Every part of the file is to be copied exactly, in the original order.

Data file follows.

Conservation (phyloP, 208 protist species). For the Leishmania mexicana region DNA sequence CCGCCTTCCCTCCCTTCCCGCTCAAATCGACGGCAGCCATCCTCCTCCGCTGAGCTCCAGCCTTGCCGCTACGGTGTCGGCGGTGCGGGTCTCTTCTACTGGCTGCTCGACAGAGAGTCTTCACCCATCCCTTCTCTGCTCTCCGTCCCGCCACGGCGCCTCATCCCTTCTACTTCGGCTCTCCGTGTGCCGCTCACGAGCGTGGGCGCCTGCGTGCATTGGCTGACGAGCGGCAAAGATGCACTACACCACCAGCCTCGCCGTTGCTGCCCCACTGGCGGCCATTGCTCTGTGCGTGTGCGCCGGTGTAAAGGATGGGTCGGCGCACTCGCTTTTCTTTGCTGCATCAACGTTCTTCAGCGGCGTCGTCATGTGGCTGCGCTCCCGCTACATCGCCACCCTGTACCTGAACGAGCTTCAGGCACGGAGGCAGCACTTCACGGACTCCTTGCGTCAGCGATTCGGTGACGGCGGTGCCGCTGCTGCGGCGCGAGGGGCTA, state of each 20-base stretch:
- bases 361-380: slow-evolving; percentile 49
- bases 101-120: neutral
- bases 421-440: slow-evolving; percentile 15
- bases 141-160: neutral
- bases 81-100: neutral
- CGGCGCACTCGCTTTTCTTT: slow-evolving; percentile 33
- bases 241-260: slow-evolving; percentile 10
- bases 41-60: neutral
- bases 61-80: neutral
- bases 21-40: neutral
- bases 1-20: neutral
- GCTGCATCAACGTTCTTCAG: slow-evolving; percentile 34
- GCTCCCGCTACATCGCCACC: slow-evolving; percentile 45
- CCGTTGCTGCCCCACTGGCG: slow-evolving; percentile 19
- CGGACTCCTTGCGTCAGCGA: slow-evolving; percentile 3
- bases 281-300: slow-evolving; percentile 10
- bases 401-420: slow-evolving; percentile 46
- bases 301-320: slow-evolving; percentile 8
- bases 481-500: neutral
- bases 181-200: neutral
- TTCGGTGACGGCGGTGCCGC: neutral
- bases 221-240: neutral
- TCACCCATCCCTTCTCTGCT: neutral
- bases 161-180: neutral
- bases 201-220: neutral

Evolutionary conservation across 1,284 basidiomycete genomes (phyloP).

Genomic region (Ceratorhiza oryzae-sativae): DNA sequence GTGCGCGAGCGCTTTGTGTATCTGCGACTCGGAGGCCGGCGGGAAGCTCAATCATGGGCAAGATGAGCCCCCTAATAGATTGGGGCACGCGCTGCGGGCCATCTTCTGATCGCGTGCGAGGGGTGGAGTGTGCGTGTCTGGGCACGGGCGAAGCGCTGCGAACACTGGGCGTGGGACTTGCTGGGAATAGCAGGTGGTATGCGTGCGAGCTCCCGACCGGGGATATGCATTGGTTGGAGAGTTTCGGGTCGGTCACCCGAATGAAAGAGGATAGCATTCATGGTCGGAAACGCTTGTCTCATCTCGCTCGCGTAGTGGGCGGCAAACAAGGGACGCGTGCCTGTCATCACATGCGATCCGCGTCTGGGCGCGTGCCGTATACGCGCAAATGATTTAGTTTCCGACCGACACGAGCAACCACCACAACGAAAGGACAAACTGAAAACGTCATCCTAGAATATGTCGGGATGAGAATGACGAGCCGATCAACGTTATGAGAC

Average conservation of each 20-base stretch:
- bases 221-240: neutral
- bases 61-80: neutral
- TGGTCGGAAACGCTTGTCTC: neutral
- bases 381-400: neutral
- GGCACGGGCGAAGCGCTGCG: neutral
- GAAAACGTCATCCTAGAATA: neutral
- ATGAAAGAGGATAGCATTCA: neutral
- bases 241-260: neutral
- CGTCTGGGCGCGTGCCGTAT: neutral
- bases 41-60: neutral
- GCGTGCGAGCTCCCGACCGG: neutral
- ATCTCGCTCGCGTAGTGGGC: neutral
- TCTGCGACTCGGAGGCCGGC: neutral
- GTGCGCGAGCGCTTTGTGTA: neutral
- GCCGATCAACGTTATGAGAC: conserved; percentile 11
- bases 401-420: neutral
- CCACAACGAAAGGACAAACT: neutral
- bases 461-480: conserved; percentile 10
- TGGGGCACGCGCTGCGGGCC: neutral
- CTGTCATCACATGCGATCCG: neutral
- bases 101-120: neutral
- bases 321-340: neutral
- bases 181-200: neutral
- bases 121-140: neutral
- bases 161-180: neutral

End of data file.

Conservation (phyloP, 208 protist species). For the Leishmania mexicana region DNA sequence CCGCCTTCCCTCCCTTCCCGCTCAAATCGACGGCAGCCATCCTCCTCCGCTGAGCTCCAGCCTTGCCGCTACGGTGTCGGCGGTGCGGGTCTCTTCTACTGGCTGCTCGACAGAGAGTCTTCACCCATCCCTTCTCTGCTCTCCGTCCCGCCACGGCGCCTCATCCCTTCTACTTCGGCTCTCCGTGTGCCGCTCACGAGCGTGGGCGCCTGCGTGCATTGGCTGACGAGCGGCAAAGATGCACTACACCACCAGCCTCGCCGTTGCTGCCCCACTGGCGGCCATTGCTCTGTGCGTGTGCGCCGGTGTAAAGGATGGGTCGGCGCACTCGCTTTTCTTTGCTGCATCAACGTTCTTCAGCGGCGTCGTCATGTGGCTGCGCTCCCGCTACATCGCCACCCTGTACCTGAACGAGCTTCAGGCACGGAGGCAGCACTTCACGGACTCCTTGCGTCAGCGATTCGGTGACGGCGGTGCCGCTGCTGCGGCGCGAGGGGCTA, state of each 20-base stretch:
- bases 361-380: slow-evolving; percentile 49
- bases 101-120: neutral
- bases 421-440: slow-evolving; percentile 15
- bases 141-160: neutral
- bases 81-100: neutral
- CGGCGCACTCGCTTTTCTTT: slow-evolving; percentile 33
- bases 241-260: slow-evolving; percentile 10
- bases 41-60: neutral
- bases 61-80: neutral
- bases 21-40: neutral
- bases 1-20: neutral
- GCTGCATCAACGTTCTTCAG: slow-evolving; percentile 34
- GCTCCCGCTACATCGCCACC: slow-evolving; percentile 45
- CCGTTGCTGCCCCACTGGCG: slow-evolving; percentile 19
- CGGACTCCTTGCGTCAGCGA: slow-evolving; percentile 3
- bases 281-300: slow-evolving; percentile 10
- bases 401-420: slow-evolving; percentile 46
- bases 301-320: slow-evolving; percentile 8
- bases 481-500: neutral
- bases 181-200: neutral
- TTCGGTGACGGCGGTGCCGC: neutral
- bases 221-240: neutral
- TCACCCATCCCTTCTCTGCT: neutral
- bases 161-180: neutral
- bases 201-220: neutral

Evolutionary conservation across 1,284 basidiomycete genomes (phyloP).

Genomic region (Ceratorhiza oryzae-sativae): DNA sequence GTGCGCGAGCGCTTTGTGTATCTGCGACTCGGAGGCCGGCGGGAAGCTCAATCATGGGCAAGATGAGCCCCCTAATAGATTGGGGCACGCGCTGCGGGCCATCTTCTGATCGCGTGCGAGGGGTGGAGTGTGCGTGTCTGGGCACGGGCGAAGCGCTGCGAACACTGGGCGTGGGACTTGCTGGGAATAGCAGGTGGTATGCGTGCGAGCTCCCGACCGGGGATATGCATTGGTTGGAGAGTTTCGGGTCGGTCACCCGAATGAAAGAGGATAGCATTCATGGTCGGAAACGCTTGTCTCATCTCGCTCGCGTAGTGGGCGGCAAACAAGGGACGCGTGCCTGTCATCACATGCGATCCGCGTCTGGGCGCGTGCCGTATACGCGCAAATGATTTAGTTTCCGACCGACACGAGCAACCACCACAACGAAAGGACAAACTGAAAACGTCATCCTAGAATATGTCGGGATGAGAATGACGAGCCGATCAACGTTATGAGAC

Average conservation of each 20-base stretch:
- bases 221-240: neutral
- bases 61-80: neutral
- TGGTCGGAAACGCTTGTCTC: neutral
- bases 381-400: neutral
- GGCACGGGCGAAGCGCTGCG: neutral
- GAAAACGTCATCCTAGAATA: neutral
- ATGAAAGAGGATAGCATTCA: neutral
- bases 241-260: neutral
- CGTCTGGGCGCGTGCCGTAT: neutral
- bases 41-60: neutral
- GCGTGCGAGCTCCCGACCGG: neutral
- ATCTCGCTCGCGTAGTGGGC: neutral
- TCTGCGACTCGGAGGCCGGC: neutral
- GTGCGCGAGCGCTTTGTGTA: neutral
- GCCGATCAACGTTATGAGAC: conserved; percentile 11
- bases 401-420: neutral
- CCACAACGAAAGGACAAACT: neutral
- bases 461-480: conserved; percentile 10
- TGGGGCACGCGCTGCGGGCC: neutral
- CTGTCATCACATGCGATCCG: neutral
- bases 101-120: neutral
- bases 321-340: neutral
- bases 181-200: neutral
- bases 121-140: neutral
- bases 161-180: neutral